In Part I of this month's "Trailblazers" series, CEO at Rhumbix, Zach Scheel, shared his professional background, including his work with the U.S. Navy and Bechtel, before co-founding Rhumbix. Scheel shared his views on the state of innovation in the industry and its biggest looming challenges-- ranging from budgets to change management-- and how organizations can foster innovation in their own organizations.
In Part II, Scheel discusses why emerging technologies such as digital twins, IoT, and 5G will play a significant role in the industry. Scheel also reviews how AI and machine learning technologies will influence our sector in the short and long-term.
Dr. Burcin Kaplanoglu, executive director and innovation officer at Oracle Construction and Engineering, leads the discussion.
ZS: I'll put these into two buckets that are part of the same broader technology trend around data collection: Digital twins and the Internet of Things (IoT).
I really like the concept of digital twins. When you look at other industries, their databases are geospatial in nature and tied to models. Aerospace and manufacturing are good examples of this.
Increasingly, we're seeing projects that focus on these technologies and a digital representation of the physical world.
This representation is utilized from design and engineering, through pre-construction and construction operations, before it’s finally turned over to the facility owner who maintains the model for operations and maintenance throughout the useful lifetime of the facility.
There’s a ton of promise around these technologies. Today, the data that’s attached to those digital twins is primarily what we refer to as actively recorded data: I took this picture, I filled out this form, here's the spec sheet.
With IoT, we can put relatively low-cost sensors on as many things as we’d like—both on the job site as well as part of turnover packaging—to continue feeding those digital twins with a passively collected stream of data.
Supplementing active data collection with passive represents a huge shift in the industry. Most data on a job site is actively recorded, but over the next three to five years, most data will be collected passively.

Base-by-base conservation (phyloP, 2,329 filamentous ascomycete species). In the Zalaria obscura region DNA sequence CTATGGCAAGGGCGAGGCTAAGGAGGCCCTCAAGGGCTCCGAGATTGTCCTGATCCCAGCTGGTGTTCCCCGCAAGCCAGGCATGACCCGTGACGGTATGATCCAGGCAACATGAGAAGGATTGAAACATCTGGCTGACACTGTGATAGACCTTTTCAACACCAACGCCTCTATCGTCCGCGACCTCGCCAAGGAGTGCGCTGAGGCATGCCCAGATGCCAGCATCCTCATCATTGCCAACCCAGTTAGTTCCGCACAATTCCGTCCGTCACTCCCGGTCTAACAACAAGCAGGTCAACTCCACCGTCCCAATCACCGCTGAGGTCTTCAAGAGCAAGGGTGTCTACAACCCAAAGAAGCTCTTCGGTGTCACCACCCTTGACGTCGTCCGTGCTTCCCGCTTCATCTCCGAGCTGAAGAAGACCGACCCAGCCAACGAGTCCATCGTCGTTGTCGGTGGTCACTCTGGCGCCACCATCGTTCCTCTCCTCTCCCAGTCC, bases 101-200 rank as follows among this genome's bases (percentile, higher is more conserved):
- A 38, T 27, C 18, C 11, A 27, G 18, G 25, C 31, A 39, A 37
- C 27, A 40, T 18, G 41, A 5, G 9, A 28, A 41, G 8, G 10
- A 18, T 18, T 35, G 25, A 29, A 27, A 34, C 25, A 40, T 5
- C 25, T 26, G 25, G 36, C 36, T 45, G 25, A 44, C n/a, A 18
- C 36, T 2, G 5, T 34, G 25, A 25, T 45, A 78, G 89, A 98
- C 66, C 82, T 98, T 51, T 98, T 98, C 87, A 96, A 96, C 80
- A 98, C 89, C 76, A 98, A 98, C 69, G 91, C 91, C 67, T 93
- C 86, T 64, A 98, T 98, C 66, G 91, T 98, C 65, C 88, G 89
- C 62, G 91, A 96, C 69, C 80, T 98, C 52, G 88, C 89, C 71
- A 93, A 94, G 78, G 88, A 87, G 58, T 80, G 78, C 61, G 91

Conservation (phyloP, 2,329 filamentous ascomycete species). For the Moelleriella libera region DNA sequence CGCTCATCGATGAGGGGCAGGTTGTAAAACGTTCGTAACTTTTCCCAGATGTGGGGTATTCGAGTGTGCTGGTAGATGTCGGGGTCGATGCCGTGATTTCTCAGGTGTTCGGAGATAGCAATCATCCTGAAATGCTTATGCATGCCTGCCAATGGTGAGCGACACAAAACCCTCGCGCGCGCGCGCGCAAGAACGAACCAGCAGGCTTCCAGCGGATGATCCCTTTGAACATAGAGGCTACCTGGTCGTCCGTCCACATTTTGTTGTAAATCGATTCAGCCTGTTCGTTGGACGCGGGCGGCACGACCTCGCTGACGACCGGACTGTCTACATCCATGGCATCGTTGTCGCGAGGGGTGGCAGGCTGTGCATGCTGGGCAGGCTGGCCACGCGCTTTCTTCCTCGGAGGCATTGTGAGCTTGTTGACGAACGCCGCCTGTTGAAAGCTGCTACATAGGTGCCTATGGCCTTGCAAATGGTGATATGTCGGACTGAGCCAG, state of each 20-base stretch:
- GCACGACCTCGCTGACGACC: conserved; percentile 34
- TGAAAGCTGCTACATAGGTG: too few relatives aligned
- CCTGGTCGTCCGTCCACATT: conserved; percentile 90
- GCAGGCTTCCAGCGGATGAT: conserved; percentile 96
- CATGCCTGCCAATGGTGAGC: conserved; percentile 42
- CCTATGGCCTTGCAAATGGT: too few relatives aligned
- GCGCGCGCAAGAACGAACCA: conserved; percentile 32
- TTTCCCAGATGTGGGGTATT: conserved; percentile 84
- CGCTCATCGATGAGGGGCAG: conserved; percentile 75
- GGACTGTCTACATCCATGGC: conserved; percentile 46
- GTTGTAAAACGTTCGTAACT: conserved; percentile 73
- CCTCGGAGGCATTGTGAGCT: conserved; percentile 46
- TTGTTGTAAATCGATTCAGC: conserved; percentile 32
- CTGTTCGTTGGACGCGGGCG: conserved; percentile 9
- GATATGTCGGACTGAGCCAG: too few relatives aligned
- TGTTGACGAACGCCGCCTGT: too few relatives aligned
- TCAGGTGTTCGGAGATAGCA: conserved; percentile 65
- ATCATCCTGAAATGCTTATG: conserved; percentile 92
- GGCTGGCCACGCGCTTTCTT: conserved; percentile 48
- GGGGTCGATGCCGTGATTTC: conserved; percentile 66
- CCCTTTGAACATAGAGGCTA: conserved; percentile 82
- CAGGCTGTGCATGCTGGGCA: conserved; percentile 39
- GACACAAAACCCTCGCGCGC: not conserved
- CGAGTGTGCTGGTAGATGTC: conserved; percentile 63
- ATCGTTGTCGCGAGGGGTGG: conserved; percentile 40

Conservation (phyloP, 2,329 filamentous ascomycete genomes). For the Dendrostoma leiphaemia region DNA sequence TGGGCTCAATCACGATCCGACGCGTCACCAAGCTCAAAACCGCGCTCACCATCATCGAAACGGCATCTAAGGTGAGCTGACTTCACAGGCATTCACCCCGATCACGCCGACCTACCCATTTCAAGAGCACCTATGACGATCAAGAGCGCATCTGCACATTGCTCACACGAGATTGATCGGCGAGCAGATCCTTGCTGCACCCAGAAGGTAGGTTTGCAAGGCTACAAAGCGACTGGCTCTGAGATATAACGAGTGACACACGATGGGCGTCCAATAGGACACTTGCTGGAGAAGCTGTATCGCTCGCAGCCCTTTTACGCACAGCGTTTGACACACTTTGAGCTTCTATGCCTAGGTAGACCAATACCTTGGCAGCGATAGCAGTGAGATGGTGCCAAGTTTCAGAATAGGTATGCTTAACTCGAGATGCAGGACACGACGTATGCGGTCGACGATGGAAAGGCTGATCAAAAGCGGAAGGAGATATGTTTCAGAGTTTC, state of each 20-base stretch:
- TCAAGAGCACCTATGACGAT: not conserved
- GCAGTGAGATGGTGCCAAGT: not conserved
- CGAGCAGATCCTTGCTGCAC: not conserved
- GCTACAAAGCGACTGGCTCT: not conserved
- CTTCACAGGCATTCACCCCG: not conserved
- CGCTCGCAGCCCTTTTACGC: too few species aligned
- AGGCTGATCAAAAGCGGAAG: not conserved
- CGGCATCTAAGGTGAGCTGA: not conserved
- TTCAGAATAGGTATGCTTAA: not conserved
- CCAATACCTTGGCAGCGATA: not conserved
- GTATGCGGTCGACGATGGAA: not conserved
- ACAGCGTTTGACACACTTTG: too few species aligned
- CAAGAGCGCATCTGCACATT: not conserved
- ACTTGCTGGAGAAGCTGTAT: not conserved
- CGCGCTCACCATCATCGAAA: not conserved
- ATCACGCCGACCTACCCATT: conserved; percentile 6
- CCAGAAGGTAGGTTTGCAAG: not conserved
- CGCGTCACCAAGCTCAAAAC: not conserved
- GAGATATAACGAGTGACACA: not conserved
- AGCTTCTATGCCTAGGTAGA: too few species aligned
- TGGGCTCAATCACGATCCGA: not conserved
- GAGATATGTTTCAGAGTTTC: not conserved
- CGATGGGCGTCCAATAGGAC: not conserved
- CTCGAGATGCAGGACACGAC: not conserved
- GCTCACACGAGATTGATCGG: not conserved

This will include a combination of video and photo feeds from drones, to wearable sensors on workers, to equipment and materials. I’m very excited.
IoT and 5G combined with a model-based data set are trends that we'll see shape the industry in the next five-10 years. IoT is powered by the decreasing cost of sensors, as well as the emergence of a 5G infrastructure backbone, that handles an exponentially increasing amounts of data generation on job sites.
Construction is a data-rich industry, but to-date we haven’t done a good job of collecting that data because the cost of collection was too high.
ZS: We hear the words artificial intelligent (AI) and machine learning (ML) thrown out frequently.
However, AI and ML powered systems must be trained with massive datasets that we don’t yet have in a structured format. In the short term, the focus must be on establishing that training set of data.
For example, human drivers train the AI before autonomous vehicles can be fully autonomous. The applications for AI and ML in the short-term are relatively limited in the construction industry.
We haven't done that training and the datasets don’t yet exist. But there are some companies making great strides to bring these technologies to our sector.
For example, Smartvid.io has built an AI platform named “Vinny” that quickly reviews daily photos and videos to identify relative safety risks from a statistical sampling of data around PPE compliance and safety hazards.
The next things we’ll see automated are business process automations: improving the intelligence of the systems we already have in place. We’re already doing this at Rhumbix.
We might say, "Hey, it looks like you've got a duplicate time card,” depending on the hours that are entered. A payroll administrator can verify whether there were two shifts of work or whether the same time card was submitted twice.
The particularly interesting stuff around AI and machine learning will happen within the next five to 10 years. This includes drones scanning project sites daily to capture progress and takeoff quantities and flag any potential quality issues.
We’ll also see robotic assistants augmenting human workers for tasks like material handling, site housekeeping, and drywall finishing.
It’s an exciting time to be in the construction industry. We’re in the middle of arguably the largest technological shift the industry will ever experience.
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